Desensitization

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desensitization

[dē‚sen·sə·tə′zā·shən]
(communications)
Reduction in receiver sensitivity due to the presence of a high-level off-channel signal overloading the radio-frequency amplifier or mixer stages, or causing automatic gain control action.
(immunology)
Loss or reduction of sensitivity to infection or an allergen accomplished by means of frequent, small doses of the antigen. Also known as hyposensitization.
(psychology)
Relief from or removal of a mental complex.

Desensitization

 

(biology), reduction or elimination of increased sensitivity (sensitization) of the organism to repeated introduction of a foreign substance (allergen), most often protein in nature. Upon introduction into the organism of a foreign protein, a specific substance, an antibody, is formed, whose interaction with the protein when it is repeatedly introduced may produce serum sickness or other forms of allergic reactions. Sulfur preparations, aloe, antihistamines, and other antihistamine-antiserotonins possess desensitizing properties.

Desensitization as a method of treating allergic diseases is used, in particular, to prevent serum anaphylaxis from repeated injections of serum preparations (for example, antidiphtheria serum), in accordance with the method proposed in 1907 by the Russian scientist A. M. Bezredka. The method consists in injecting small concentrations of the preparation (the antigen) that produced the sensitization; as a result, a state of antianaphylaxis arises, that is, desensitization. Owing to this, the next injection of the reacting dose of the allergen does not produce anaphylaxis. Allergic diseases (for instance, bronchial asthma and allergic rhinitis) are treated by specific desensitization (if the allergen causing the disease is known), nonspecific desensitization, and complex desensitization. Specific desensitization is especially effective in treating nonbacterial allergies, primarily in pollinoses (hay fever), but it is also successfully used in bacterial sensitization (for example, in treating chronic tonsillitis, tonsillogenic intoxication, and rheumatism). Specific desensitization is performed by intradermal injection of the specific allergen, beginning with a 1:1,000,000 dilution of one cutaneous dose of the specific allergen, and gradually increasing its concentration to 1:10 of one cutaneous dose (the final dilution). If the specific antigen is not found, nonspecific desensitization treatment with antihistamines (for instance, dimedrol, Diprazin, and suprastin), and hormonal preparations are used, (corticosteroid hormones, such as hydrocortisone and prednisolone) as well as physiotherapy and balneotherapy. Complex desensitization, which combines specific and nonspecific desensitizing preparations, is often used.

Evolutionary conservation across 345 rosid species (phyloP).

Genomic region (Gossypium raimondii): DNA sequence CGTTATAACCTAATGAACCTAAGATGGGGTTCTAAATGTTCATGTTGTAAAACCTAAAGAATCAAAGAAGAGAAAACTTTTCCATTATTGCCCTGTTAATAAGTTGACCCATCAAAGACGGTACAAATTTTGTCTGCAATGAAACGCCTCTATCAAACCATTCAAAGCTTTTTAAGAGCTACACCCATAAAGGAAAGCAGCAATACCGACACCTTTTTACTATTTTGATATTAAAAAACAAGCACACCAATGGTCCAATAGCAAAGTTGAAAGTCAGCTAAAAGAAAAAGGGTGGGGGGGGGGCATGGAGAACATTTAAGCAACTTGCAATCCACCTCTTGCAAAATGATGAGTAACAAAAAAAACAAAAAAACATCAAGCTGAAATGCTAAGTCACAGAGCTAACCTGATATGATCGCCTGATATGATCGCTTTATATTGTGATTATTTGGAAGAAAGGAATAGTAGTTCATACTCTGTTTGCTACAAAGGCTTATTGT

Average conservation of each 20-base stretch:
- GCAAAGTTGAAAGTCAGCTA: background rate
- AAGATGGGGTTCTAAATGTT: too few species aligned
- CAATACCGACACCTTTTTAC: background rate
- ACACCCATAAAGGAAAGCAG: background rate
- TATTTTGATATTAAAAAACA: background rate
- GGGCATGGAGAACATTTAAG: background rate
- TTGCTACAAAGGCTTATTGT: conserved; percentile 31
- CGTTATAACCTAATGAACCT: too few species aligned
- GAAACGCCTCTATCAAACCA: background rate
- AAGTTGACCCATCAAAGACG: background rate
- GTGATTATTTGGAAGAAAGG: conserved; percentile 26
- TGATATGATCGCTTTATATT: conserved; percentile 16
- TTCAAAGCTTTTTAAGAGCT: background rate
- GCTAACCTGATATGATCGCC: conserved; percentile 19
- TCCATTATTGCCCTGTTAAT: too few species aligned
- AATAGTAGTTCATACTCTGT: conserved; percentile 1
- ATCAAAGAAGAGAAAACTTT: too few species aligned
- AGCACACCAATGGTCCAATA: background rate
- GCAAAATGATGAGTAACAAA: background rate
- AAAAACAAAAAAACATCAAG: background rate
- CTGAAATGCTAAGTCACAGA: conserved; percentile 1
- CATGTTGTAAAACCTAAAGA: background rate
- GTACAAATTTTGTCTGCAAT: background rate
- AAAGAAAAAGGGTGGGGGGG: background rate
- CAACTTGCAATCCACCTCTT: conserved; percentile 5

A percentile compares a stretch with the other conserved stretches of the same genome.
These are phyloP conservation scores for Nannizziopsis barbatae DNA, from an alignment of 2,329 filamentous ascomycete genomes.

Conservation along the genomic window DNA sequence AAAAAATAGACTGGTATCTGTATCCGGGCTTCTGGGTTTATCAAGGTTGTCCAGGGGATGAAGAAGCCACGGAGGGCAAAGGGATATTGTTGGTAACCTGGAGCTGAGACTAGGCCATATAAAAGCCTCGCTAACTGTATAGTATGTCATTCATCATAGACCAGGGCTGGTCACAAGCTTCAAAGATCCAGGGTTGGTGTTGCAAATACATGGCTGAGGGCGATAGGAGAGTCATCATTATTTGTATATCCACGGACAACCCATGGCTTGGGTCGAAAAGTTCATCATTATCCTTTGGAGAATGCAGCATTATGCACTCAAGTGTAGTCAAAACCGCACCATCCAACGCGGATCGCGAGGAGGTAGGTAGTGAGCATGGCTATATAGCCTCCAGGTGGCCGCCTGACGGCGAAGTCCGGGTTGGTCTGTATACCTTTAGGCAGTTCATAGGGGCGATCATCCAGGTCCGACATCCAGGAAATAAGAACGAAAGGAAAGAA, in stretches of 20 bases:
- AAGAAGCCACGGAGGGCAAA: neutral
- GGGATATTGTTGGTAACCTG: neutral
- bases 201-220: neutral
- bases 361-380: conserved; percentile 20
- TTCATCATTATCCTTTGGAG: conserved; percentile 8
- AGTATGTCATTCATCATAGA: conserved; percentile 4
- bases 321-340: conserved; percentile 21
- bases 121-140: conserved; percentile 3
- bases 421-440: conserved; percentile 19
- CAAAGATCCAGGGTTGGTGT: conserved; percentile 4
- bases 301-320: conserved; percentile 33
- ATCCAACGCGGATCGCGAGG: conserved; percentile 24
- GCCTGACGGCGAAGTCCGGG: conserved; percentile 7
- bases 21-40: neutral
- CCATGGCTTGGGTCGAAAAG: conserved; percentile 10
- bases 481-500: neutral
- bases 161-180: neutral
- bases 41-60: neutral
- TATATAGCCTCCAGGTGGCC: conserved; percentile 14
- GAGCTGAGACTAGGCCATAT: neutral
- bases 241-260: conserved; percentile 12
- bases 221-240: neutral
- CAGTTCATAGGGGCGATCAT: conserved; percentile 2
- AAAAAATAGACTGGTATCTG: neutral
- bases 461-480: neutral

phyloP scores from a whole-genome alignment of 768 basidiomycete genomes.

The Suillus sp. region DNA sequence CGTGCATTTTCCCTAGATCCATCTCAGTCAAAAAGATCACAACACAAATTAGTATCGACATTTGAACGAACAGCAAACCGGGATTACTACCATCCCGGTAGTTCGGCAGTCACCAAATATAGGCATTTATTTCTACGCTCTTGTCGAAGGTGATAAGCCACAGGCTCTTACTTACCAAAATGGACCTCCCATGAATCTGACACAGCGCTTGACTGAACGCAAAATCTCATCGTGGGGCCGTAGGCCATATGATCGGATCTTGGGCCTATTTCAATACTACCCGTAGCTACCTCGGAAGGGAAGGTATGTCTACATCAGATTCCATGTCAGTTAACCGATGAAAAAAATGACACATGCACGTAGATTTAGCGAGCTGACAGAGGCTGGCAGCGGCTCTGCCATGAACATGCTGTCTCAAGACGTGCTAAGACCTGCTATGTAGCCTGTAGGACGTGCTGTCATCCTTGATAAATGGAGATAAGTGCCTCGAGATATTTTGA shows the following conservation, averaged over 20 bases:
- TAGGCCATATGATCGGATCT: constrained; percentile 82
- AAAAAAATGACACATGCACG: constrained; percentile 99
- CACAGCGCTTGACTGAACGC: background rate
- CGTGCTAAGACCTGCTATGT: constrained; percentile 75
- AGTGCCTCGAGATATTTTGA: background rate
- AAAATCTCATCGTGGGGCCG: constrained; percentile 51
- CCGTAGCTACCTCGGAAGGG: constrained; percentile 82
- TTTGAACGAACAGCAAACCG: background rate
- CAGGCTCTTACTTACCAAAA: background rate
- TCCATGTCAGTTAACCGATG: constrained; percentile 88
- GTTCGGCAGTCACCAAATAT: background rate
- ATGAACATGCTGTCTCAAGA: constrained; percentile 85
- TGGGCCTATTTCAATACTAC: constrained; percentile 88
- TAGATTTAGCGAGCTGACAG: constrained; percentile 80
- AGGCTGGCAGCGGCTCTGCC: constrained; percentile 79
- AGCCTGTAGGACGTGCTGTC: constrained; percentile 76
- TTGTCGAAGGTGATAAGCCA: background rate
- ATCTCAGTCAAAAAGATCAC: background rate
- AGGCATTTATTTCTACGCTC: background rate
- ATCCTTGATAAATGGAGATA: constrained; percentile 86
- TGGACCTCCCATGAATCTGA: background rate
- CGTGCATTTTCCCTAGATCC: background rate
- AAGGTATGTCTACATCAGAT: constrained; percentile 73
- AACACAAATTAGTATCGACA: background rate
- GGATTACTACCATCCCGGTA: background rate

REFERENCES

Allergiia i allergicheskie zabolevaniia, vols. 1–2. Edited by E. Rajka. Budapest, 1966. (Translated from German.)
Rost, G. A., D. G. R. Findeisen, and I. Niemand-Andersen. Praktikum der allergischen Krankheiten. Leipzig, 1958. Pages 116–31, 196–241.

A. KH. KANCHURIN, P. P. SAKHAROV, and IU. A. FADEEV


Desensitization

 

in photography, a reduction in the light sensitivity of photographic materials under the influence of the substances adsorbed on the halide crystals of the emulsion. Most of the sensitizer dyes and a number of other substances exhibit a desensitizing effect in the range of specific sensitivity for silver halide (λ = 500 millimicrons and lower). Many antifogging agents also act as desensitizers, specifically potassium bromide and some special desensitizers (such as green pinakriptol), which selectively lower the additional sensitivity in the long-wave region. Their inclusion in the developer makes it feasible to begin to develop the sensitized materials in darkness and to end the developing under relatively strong lighting. This sequence affords visual monitoring of the process.